ABOVE PHOTO: Richard Allen
During his life, Richard Allen, founder of the African Methodist Episcopal Church, blazed a lot of trails. On Tuesday, he’ll be honored with a Forever stamp by the United States Postal Service.
By Denise Clay
While the entire African Methodist Episcopal Church family is probably looking forward to the unveiling of the Forever stamp bearing the likeness of the church’s founder Richard Allen, there are few happier to see this day than Jackie DuPont-Walker.
Walker, director of the AME Church’s Social Action Committee, spearheaded the effort to get Allen, a Philadelphia-born slave who was the founder of the AME church, an unofficial adviser to some of our nation’s Founding Fathers, and an abolitionist before it, popular immortalized on a stamp.
The effort took 40,000 signatures, a good amount of convincing, and a whole lot of faith, she said. With the encouragement of Social Action Committee chairs Bishops Carolyn Tyler Guidry and Reginald T. Jackson, however, she kept going.
“We started talking about this in 2002,” Walker said. “Some people gave up, but I had faith that it was going to work. When I got the call from the United States Postal Service telling me that the stamp was going to be available in the first quarter of 2016, I cannot tell you how much joy I felt. This is a validation of someone who was willing to risk life and liberty to help others.”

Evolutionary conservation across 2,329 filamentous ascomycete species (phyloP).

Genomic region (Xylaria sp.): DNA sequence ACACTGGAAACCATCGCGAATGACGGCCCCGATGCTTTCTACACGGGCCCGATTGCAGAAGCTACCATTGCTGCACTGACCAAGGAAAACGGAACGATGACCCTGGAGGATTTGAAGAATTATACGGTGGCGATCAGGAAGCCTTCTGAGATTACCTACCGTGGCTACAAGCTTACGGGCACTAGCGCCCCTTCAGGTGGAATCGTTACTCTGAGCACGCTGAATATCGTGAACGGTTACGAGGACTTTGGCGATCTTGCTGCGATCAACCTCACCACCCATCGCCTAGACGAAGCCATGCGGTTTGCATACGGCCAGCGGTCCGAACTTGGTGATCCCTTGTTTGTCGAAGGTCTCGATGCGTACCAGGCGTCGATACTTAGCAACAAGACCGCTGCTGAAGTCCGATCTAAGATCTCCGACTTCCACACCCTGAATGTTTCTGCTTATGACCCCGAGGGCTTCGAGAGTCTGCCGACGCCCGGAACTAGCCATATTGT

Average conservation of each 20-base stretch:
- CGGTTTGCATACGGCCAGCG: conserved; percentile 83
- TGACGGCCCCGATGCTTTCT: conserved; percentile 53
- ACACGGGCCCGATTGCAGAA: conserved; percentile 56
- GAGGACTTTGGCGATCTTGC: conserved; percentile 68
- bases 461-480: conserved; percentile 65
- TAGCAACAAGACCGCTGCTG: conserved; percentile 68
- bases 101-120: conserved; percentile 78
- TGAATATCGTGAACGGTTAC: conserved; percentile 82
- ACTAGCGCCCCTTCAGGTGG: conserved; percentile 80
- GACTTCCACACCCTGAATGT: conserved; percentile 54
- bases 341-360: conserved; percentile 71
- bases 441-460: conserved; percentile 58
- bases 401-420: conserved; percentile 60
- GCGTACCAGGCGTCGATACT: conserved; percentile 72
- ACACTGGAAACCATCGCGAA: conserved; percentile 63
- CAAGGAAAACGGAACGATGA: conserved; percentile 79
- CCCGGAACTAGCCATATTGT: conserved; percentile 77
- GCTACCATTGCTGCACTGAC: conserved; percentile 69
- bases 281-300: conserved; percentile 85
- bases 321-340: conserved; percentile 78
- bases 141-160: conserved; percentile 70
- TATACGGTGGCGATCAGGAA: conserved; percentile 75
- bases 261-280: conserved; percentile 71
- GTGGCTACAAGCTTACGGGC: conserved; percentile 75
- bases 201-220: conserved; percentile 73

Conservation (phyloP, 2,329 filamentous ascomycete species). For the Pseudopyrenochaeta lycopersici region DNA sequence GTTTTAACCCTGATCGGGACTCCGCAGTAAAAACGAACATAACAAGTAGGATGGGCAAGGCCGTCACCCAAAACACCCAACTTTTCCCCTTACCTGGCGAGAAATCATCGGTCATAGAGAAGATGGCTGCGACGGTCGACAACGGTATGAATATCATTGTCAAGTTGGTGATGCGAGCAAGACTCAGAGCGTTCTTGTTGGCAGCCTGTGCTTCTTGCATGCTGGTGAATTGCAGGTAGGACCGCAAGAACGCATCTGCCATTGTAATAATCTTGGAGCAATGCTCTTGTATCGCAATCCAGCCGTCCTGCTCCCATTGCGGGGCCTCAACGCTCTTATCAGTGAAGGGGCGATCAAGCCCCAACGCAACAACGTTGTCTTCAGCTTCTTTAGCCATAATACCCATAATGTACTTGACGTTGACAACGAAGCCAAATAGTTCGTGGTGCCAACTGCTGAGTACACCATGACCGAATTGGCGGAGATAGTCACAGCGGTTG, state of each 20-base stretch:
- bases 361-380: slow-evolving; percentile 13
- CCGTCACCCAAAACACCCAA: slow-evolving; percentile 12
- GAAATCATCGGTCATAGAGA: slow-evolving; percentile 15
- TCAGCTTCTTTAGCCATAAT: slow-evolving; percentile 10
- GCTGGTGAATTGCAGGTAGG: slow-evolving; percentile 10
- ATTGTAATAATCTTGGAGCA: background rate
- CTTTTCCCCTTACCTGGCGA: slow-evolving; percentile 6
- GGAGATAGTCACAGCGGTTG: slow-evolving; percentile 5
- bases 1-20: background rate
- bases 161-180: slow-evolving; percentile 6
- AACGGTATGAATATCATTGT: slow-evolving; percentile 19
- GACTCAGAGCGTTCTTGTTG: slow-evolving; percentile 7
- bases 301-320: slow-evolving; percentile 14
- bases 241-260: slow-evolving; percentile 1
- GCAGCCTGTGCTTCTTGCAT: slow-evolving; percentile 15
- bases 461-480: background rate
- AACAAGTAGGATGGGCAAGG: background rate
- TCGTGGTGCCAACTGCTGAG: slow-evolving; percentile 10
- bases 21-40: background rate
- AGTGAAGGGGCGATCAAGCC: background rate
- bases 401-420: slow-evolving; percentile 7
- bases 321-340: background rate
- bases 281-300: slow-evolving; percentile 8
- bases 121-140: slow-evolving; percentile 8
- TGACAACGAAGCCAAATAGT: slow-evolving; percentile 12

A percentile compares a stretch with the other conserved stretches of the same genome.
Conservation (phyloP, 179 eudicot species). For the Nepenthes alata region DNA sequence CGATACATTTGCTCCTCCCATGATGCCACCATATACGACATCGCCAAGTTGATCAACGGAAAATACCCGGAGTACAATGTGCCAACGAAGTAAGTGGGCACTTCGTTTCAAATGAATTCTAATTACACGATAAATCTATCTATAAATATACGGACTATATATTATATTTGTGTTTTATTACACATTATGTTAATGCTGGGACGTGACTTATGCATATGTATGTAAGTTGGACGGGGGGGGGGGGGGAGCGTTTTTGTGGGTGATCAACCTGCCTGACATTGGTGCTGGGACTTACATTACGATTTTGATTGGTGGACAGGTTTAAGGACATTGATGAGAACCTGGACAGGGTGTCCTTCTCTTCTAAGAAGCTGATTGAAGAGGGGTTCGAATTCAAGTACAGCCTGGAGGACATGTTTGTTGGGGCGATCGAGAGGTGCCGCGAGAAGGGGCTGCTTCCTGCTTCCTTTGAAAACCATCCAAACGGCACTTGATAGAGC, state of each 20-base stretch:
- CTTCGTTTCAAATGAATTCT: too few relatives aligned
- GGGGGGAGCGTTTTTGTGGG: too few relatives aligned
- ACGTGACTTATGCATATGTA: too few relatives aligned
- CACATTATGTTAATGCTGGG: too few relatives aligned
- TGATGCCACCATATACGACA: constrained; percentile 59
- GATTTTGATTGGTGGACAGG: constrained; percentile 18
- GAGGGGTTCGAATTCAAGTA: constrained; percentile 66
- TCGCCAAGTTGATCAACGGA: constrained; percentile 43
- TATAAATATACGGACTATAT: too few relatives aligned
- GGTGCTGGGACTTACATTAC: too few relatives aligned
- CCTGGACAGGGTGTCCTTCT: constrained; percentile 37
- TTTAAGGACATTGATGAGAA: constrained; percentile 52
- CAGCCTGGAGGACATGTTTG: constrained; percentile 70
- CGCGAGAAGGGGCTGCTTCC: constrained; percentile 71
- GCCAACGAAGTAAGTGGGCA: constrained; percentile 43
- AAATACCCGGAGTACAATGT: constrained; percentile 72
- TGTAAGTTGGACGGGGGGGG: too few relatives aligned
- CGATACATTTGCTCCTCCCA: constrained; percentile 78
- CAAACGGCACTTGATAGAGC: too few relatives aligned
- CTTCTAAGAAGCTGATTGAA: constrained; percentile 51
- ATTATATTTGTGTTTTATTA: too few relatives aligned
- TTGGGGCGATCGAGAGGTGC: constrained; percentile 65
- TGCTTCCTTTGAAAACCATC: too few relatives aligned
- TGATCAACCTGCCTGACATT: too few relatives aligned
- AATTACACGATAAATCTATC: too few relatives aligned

On Tuesday, Walker will be among those gathered at Mother Bethel AME Church, the church that Allen founded, to celebrate the unveiling of the Richard Allen “Forever” Stamp. The ceremony will be held at 11 a.m. at the church, which is located at Sixth and Lombard Streets in South Philadelphia and a host of luminaries including Harvard University Professor Henry Louis Gates, civil rights activist and long time AME member Vernon Jordan, Mayor Jim Kenney and the Rev. Mark Tyler, community activist and Mother Bethel’s current pastor.
Because there is a generation of young people who don’t know who Allen is, the creation of the stamp allows for a teachable moment, Tyler said. You can directly trace the moments that led to the presidency of Barack Obama to the sacrifices that Allen made to bring justice to Blacks, he said.
“Allen struggled for freedom when gaining freedom wasn’t easy,” Tyler said.
Those lessons were among the ones that Walker said she had to teach the Postal Service before it would allow Allen to join such luminaries as Shirley Chisholm, Barbara Jordan, the Rev. Dr. Martin Luther King and James Baldwin as the 39th member of the Postal Service’s Black Heritage series.
“He wasn’t considered good enough to warrant a stamp at first,” Walker said. “We had to mount a campaign throughout the AME Church and with other faith-based groups and history buffs to get it done.”
The Richard Allen Forever Stamp will be available at your local United States Post Office beginning on Tuesday. You can also get them at Mother Bethel during the unveiling ceremony, Tyler said.